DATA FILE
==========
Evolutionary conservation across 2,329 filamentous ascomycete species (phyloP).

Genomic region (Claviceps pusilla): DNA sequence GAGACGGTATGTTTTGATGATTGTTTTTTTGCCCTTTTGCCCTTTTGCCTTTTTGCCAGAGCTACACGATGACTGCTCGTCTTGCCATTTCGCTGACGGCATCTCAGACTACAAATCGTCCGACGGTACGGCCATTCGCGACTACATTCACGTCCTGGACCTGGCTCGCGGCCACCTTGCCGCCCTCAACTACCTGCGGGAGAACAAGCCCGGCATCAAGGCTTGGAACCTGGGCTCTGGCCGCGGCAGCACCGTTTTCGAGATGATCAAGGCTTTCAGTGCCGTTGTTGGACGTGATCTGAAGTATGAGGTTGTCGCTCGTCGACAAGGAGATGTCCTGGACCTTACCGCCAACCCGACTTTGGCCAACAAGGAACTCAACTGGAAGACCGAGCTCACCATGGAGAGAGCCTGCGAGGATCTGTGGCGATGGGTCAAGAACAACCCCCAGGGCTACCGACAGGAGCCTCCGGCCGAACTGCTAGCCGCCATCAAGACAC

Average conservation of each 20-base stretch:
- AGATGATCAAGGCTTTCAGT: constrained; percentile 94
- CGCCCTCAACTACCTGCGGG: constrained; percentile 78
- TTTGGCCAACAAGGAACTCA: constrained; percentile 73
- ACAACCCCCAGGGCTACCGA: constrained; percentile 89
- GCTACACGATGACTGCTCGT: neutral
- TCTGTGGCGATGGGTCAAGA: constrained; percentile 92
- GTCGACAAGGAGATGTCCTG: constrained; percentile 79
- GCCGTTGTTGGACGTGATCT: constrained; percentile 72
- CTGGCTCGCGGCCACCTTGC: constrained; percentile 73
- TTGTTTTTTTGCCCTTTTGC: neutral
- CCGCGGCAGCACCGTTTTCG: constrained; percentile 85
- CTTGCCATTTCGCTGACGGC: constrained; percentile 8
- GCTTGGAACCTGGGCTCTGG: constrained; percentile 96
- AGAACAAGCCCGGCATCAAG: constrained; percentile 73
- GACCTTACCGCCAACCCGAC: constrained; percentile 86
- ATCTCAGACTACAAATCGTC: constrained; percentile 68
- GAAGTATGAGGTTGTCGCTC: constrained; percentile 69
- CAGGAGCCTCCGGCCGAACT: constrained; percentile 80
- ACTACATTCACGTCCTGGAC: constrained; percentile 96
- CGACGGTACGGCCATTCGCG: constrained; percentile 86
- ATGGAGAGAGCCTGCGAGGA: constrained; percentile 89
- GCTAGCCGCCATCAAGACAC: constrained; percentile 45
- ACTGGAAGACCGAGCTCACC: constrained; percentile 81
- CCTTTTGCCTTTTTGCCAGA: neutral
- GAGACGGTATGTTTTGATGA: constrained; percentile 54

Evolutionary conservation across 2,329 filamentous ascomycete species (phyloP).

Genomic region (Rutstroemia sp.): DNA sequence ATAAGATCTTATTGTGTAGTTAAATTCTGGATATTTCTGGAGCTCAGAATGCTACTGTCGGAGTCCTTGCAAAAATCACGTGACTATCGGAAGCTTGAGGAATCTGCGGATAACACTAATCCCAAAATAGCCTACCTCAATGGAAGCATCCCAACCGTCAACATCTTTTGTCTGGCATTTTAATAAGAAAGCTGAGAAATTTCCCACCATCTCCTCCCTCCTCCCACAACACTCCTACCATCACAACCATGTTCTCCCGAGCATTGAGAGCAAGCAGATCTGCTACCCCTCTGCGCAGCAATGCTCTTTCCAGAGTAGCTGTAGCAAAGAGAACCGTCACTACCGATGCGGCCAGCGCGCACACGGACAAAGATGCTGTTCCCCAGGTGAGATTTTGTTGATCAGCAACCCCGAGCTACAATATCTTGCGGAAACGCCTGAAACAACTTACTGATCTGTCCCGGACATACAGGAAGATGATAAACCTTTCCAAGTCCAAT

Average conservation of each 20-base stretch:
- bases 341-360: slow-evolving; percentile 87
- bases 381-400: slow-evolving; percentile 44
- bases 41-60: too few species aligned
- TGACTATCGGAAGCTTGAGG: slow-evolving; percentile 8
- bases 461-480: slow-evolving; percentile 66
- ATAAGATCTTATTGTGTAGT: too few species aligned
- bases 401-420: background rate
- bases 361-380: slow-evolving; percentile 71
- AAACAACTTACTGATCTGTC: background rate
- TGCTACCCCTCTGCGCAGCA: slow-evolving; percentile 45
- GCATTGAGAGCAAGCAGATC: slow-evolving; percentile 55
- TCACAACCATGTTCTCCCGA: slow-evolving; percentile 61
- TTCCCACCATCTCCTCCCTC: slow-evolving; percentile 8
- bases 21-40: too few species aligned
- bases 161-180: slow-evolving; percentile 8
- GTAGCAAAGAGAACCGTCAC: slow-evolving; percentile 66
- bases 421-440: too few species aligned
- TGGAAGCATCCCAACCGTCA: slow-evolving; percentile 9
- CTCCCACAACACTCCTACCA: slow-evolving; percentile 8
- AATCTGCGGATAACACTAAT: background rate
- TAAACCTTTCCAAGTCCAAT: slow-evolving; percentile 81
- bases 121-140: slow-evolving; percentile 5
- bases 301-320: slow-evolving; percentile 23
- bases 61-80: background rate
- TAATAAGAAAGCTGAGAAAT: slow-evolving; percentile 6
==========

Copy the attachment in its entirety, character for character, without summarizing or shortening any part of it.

Evolutionary conservation across 2,329 filamentous ascomycete species (phyloP).

Genomic region (Claviceps pusilla): DNA sequence GAGACGGTATGTTTTGATGATTGTTTTTTTGCCCTTTTGCCCTTTTGCCTTTTTGCCAGAGCTACACGATGACTGCTCGTCTTGCCATTTCGCTGACGGCATCTCAGACTACAAATCGTCCGACGGTACGGCCATTCGCGACTACATTCACGTCCTGGACCTGGCTCGCGGCCACCTTGCCGCCCTCAACTACCTGCGGGAGAACAAGCCCGGCATCAAGGCTTGGAACCTGGGCTCTGGCCGCGGCAGCACCGTTTTCGAGATGATCAAGGCTTTCAGTGCCGTTGTTGGACGTGATCTGAAGTATGAGGTTGTCGCTCGTCGACAAGGAGATGTCCTGGACCTTACCGCCAACCCGACTTTGGCCAACAAGGAACTCAACTGGAAGACCGAGCTCACCATGGAGAGAGCCTGCGAGGATCTGTGGCGATGGGTCAAGAACAACCCCCAGGGCTACCGACAGGAGCCTCCGGCCGAACTGCTAGCCGCCATCAAGACAC

Average conservation of each 20-base stretch:
- AGATGATCAAGGCTTTCAGT: constrained; percentile 94
- CGCCCTCAACTACCTGCGGG: constrained; percentile 78
- TTTGGCCAACAAGGAACTCA: constrained; percentile 73
- ACAACCCCCAGGGCTACCGA: constrained; percentile 89
- GCTACACGATGACTGCTCGT: neutral
- TCTGTGGCGATGGGTCAAGA: constrained; percentile 92
- GTCGACAAGGAGATGTCCTG: constrained; percentile 79
- GCCGTTGTTGGACGTGATCT: constrained; percentile 72
- CTGGCTCGCGGCCACCTTGC: constrained; percentile 73
- TTGTTTTTTTGCCCTTTTGC: neutral
- CCGCGGCAGCACCGTTTTCG: constrained; percentile 85
- CTTGCCATTTCGCTGACGGC: constrained; percentile 8
- GCTTGGAACCTGGGCTCTGG: constrained; percentile 96
- AGAACAAGCCCGGCATCAAG: constrained; percentile 73
- GACCTTACCGCCAACCCGAC: constrained; percentile 86
- ATCTCAGACTACAAATCGTC: constrained; percentile 68
- GAAGTATGAGGTTGTCGCTC: constrained; percentile 69
- CAGGAGCCTCCGGCCGAACT: constrained; percentile 80
- ACTACATTCACGTCCTGGAC: constrained; percentile 96
- CGACGGTACGGCCATTCGCG: constrained; percentile 86
- ATGGAGAGAGCCTGCGAGGA: constrained; percentile 89
- GCTAGCCGCCATCAAGACAC: constrained; percentile 45
- ACTGGAAGACCGAGCTCACC: constrained; percentile 81
- CCTTTTGCCTTTTTGCCAGA: neutral
- GAGACGGTATGTTTTGATGA: constrained; percentile 54

Evolutionary conservation across 2,329 filamentous ascomycete species (phyloP).

Genomic region (Rutstroemia sp.): DNA sequence ATAAGATCTTATTGTGTAGTTAAATTCTGGATATTTCTGGAGCTCAGAATGCTACTGTCGGAGTCCTTGCAAAAATCACGTGACTATCGGAAGCTTGAGGAATCTGCGGATAACACTAATCCCAAAATAGCCTACCTCAATGGAAGCATCCCAACCGTCAACATCTTTTGTCTGGCATTTTAATAAGAAAGCTGAGAAATTTCCCACCATCTCCTCCCTCCTCCCACAACACTCCTACCATCACAACCATGTTCTCCCGAGCATTGAGAGCAAGCAGATCTGCTACCCCTCTGCGCAGCAATGCTCTTTCCAGAGTAGCTGTAGCAAAGAGAACCGTCACTACCGATGCGGCCAGCGCGCACACGGACAAAGATGCTGTTCCCCAGGTGAGATTTTGTTGATCAGCAACCCCGAGCTACAATATCTTGCGGAAACGCCTGAAACAACTTACTGATCTGTCCCGGACATACAGGAAGATGATAAACCTTTCCAAGTCCAAT

Average conservation of each 20-base stretch:
- bases 341-360: slow-evolving; percentile 87
- bases 381-400: slow-evolving; percentile 44
- bases 41-60: too few species aligned
- TGACTATCGGAAGCTTGAGG: slow-evolving; percentile 8
- bases 461-480: slow-evolving; percentile 66
- ATAAGATCTTATTGTGTAGT: too few species aligned
- bases 401-420: background rate
- bases 361-380: slow-evolving; percentile 71
- AAACAACTTACTGATCTGTC: background rate
- TGCTACCCCTCTGCGCAGCA: slow-evolving; percentile 45
- GCATTGAGAGCAAGCAGATC: slow-evolving; percentile 55
- TCACAACCATGTTCTCCCGA: slow-evolving; percentile 61
- TTCCCACCATCTCCTCCCTC: slow-evolving; percentile 8
- bases 21-40: too few species aligned
- bases 161-180: slow-evolving; percentile 8
- GTAGCAAAGAGAACCGTCAC: slow-evolving; percentile 66
- bases 421-440: too few species aligned
- TGGAAGCATCCCAACCGTCA: slow-evolving; percentile 9
- CTCCCACAACACTCCTACCA: slow-evolving; percentile 8
- AATCTGCGGATAACACTAAT: background rate
- TAAACCTTTCCAAGTCCAAT: slow-evolving; percentile 81
- bases 121-140: slow-evolving; percentile 5
- bases 301-320: slow-evolving; percentile 23
- bases 61-80: background rate
- TAATAAGAAAGCTGAGAAAT: slow-evolving; percentile 6